Senzel's defense: 'It's all about the PitchCom, man'

April 11th, 2022

ATLANTA -- Nick Senzel's defense has really stood out through one Reds series vs. the Braves. The center fielder deferred some of the credit for the great catches he’s been making.

“It’s all about the PitchCom, man,” Senzel said on Sunday.

PitchCom is a device some catchers wear -- including on the Reds -- to call pitches and locations by pushing buttons rather than using hand signals that can be spotted by opponents. Besides the pitcher, three other fielders wear haptic sensors in their caps that will alert them to what’s coming with an automated voice that resembles Siri on an iPhone.

Senzel is one of the Cincinnati fielders who has been wearing it.

“It helps with just staying locked in and focused on the game,” Senzel said. “It helps with anticipation. That’s what I think.”

During Saturday’s 2-1 loss, Senzel made a spectacular running catch in right-center field to rob Alex Dickerson of an extra-base hit before he landed on the warning track.

“That was incredible. Behind home plate I had a good view of it, and I honestly didn’t think he was going to get there,” Reds catcher Aramis Garcia said. “[Dansby] Swanson came up to the plate and was impressed with that catch.”

According to Statcast, Senzel had a 5 percent probability of making the catch. He covered 84 feet with a 28.2 ft/sec sprint speed. He felt that PitchCom was the difference.

“You saw it with that catch. I was one split-second away from not making the play,” he said. “I’m trying to anticipate where I think he may hit it and that’s all it takes, a couple of feet, a couple of seconds. That’s why it’s so important.”

Senzel also made a pair of nice catches duringFriday's 7-6 Reds loss. In Sunday’s 6-3 win behind Hunter Greene, he almost made another long run and catch on an Austin Riley fourth inning drive but could not make the catch near the wall. Riley had a double.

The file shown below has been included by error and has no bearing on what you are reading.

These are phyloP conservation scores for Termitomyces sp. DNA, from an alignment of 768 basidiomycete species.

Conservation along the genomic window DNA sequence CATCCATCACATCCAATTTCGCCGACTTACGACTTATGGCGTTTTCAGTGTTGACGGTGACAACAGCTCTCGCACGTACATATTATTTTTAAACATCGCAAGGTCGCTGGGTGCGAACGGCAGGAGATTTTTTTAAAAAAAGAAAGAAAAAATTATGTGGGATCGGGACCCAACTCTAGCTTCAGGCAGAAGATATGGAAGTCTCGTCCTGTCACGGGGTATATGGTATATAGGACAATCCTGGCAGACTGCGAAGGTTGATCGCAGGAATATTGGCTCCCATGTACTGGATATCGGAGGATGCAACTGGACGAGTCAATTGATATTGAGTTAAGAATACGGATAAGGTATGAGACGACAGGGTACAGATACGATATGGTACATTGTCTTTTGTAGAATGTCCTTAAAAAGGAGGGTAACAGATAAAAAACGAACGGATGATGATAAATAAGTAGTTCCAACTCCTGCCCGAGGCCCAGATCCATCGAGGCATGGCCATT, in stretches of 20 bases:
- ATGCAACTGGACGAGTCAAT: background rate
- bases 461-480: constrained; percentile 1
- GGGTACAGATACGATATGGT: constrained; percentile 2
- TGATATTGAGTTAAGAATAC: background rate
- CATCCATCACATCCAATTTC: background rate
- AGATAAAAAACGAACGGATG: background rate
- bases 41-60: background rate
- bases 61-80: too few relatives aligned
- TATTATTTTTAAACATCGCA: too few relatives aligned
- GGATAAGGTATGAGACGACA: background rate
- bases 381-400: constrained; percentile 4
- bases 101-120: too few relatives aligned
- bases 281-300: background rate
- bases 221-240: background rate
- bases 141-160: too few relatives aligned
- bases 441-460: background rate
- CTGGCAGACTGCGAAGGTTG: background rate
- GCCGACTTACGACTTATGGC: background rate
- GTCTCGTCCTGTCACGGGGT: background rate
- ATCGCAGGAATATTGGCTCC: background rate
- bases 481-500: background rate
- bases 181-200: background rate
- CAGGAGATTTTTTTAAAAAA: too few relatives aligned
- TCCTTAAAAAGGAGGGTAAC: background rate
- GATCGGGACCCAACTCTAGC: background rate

It would be mistaken, however, to give all the credit to technology for Senzel’s play. Since the former top prospect was converted from an infielder to a center field ahead of his 2019 rookie year, he’s worked on his defense.

“We work hard in Spring Training and the offseason to make plays like that,” Senzel said. “Obviously, you want to make the routine ones but making those make you happy knowing all the work I put in out there.”

The issue keeping Senzel from succeeding consistently in the past has rarely been about effort. It’s mostly been about staying healthy. The 26-year-old missed the final 120 games of 2021 after he had arthroscopic surgery on his left knee to clean out damaged cartilage on May 21.

There were several injuries during Senzel’s rookie season, which included a torn labrum in his right shoulder that kept him out of the final 23 games. He missed 27 games in 2020 with COVID-19. Senzel has previously noted that one of his goals is to play at least 140 games in 2022.

A healthy offseason and camp helped lock Senzel in both offensively and defensively. Coming off a knee surgery, he didn’t worry he wouldn’t have the speed necessary to make the kind of plays he’s been making.

“I think any time you have an injury, human nature, you’d like to get back to where you were and don’t ever really fully know,” Senzel said. “I felt like once I went through rehab and got back home, I was going to be good to go. That was important to me.”

At the plate, Senzel is batting .143 through four games vs. the Braves but manager David Bell has liked the approach he’s seen. Originally projected to bat eighth, Bell moved Senzel up to sixth in the lineup.

“I feel good,” he said. “Obviously, I’ve missed a lot of time. Any time I can face these types of arms and this type of staff, it’s going to be good for me moving forward. I’m gaining confidence more and more every day, just enjoying the process and not trying to get too much results driven and just making sure I’m having good at-bats. I know over 162 games at the end, it will be good.”

If one goal is a high games total for the season, Senzel’s other goal is to win his first National League Gold Glove Award.

“I thought about it last year,” Senzel said. “I was getting more comfortable out there and felt like I have the speed to do it and have the reactions to do it. I knew I was working hard to transition as an outfielder and center fielder. I felt like if I kept working that it’s something I could do.”